Heartbreak is a funny thing. It can either destroy you or it can inspire you to create some of your most personal and vulnerable art. And that is exactly what it has done for LANY. Earlier this year, lead singer Paul Klein went through a pretty public break-up with Dua Lipa and he escaped from the spotlight and worked on himself through the therapeutic exploration of music. Their sophomore record ‘Malibu Nights’ captures that raw intensity, heart break and confusion which we have all been through at one point of our lives. Through the chorus of opener ‘Thick And Thin’ he questions how she could’ve walked away so easily after all they’ve been through. “You say you’re not in love no more but was it really love if you can leave me for something so innocent”. And it’s from there that the album pulls you in with it’s pulsating synth production and groovy guitar riffs. The anthemic drums of ‘Taking Me Back’ embodies that hopelessness you feel when you’re in the state of confusion within heart break. Whilst the groovy synth lead ‘If You See Her’ holds onto the hope that maybe there is a future for them. From there he starts questioning if he wants to feel this way anymore with the simple and beautiful indie pop track ‘I Don’t Wanna Love You Anymore’ which is pretty self explanatory. His songwriting is so poetic and beautiful and you can’t help but be so drawn into every line. The crooning melody of ‘Let Me Know’ hears him confessing his devotion in a seductive and vulnerable way. “Let me know if there’s something I can do to fix it. Let me know if you ever change, if you ever change your mind. I can’t promise you that I’ll be waiting but for you, I’ll leave anything behind”.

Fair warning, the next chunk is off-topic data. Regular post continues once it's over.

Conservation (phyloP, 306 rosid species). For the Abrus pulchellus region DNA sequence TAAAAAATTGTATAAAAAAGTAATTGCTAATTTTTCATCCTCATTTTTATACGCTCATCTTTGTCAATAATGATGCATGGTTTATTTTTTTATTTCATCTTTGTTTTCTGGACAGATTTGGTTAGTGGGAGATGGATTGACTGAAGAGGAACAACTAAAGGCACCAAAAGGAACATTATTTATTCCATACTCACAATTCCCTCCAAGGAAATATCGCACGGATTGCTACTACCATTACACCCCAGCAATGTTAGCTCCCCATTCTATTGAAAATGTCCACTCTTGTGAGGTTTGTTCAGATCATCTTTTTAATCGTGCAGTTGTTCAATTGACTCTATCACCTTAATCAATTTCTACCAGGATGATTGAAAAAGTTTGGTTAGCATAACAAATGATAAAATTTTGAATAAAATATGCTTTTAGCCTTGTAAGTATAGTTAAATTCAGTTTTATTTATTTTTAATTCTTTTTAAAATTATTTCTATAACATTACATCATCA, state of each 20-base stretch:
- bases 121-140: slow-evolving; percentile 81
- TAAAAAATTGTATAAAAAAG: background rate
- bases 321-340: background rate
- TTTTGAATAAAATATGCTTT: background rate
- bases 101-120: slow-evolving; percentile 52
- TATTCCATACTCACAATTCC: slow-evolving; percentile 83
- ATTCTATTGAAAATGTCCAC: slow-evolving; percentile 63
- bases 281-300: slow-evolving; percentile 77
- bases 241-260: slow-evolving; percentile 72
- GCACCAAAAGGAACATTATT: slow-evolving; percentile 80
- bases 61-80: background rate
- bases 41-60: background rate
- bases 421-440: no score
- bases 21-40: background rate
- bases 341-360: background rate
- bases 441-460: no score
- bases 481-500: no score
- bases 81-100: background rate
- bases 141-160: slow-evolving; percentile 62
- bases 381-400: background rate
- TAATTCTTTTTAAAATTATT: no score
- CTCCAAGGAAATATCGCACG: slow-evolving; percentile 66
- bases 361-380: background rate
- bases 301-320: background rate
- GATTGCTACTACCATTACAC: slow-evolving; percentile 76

As they steer towards the end of the 9 track album, ‘Run’ and ‘Valentines Day’ seem a little lost in their aesthetically pleasing productions which are a little average in comparison. Lead single ‘Thru These Tears’ ties up the heartbreak with all the emotions. Beginning with voice synthesisers and basic oozing synths, the production slowly adds in a groovy synth that will have your toes tapping and making you confused whether you want to dance or cry. But halfway through the song they strip it down to a piano with Paul’s vulnerable vocals before building it back up with synths. It’s so unpredictable and would’ve been the perfect closer. However title track ‘Malibu Nights’ strips it all down for a minimalistic and forgettable ballad which is a nice intimate touch but also doesn’t compliment the diverse experimentation we just heard. But overall this record is a stronger and cohesive collection of tracks compared to their debut album which hears them defying heartbreak and making some beautiful and raw moments.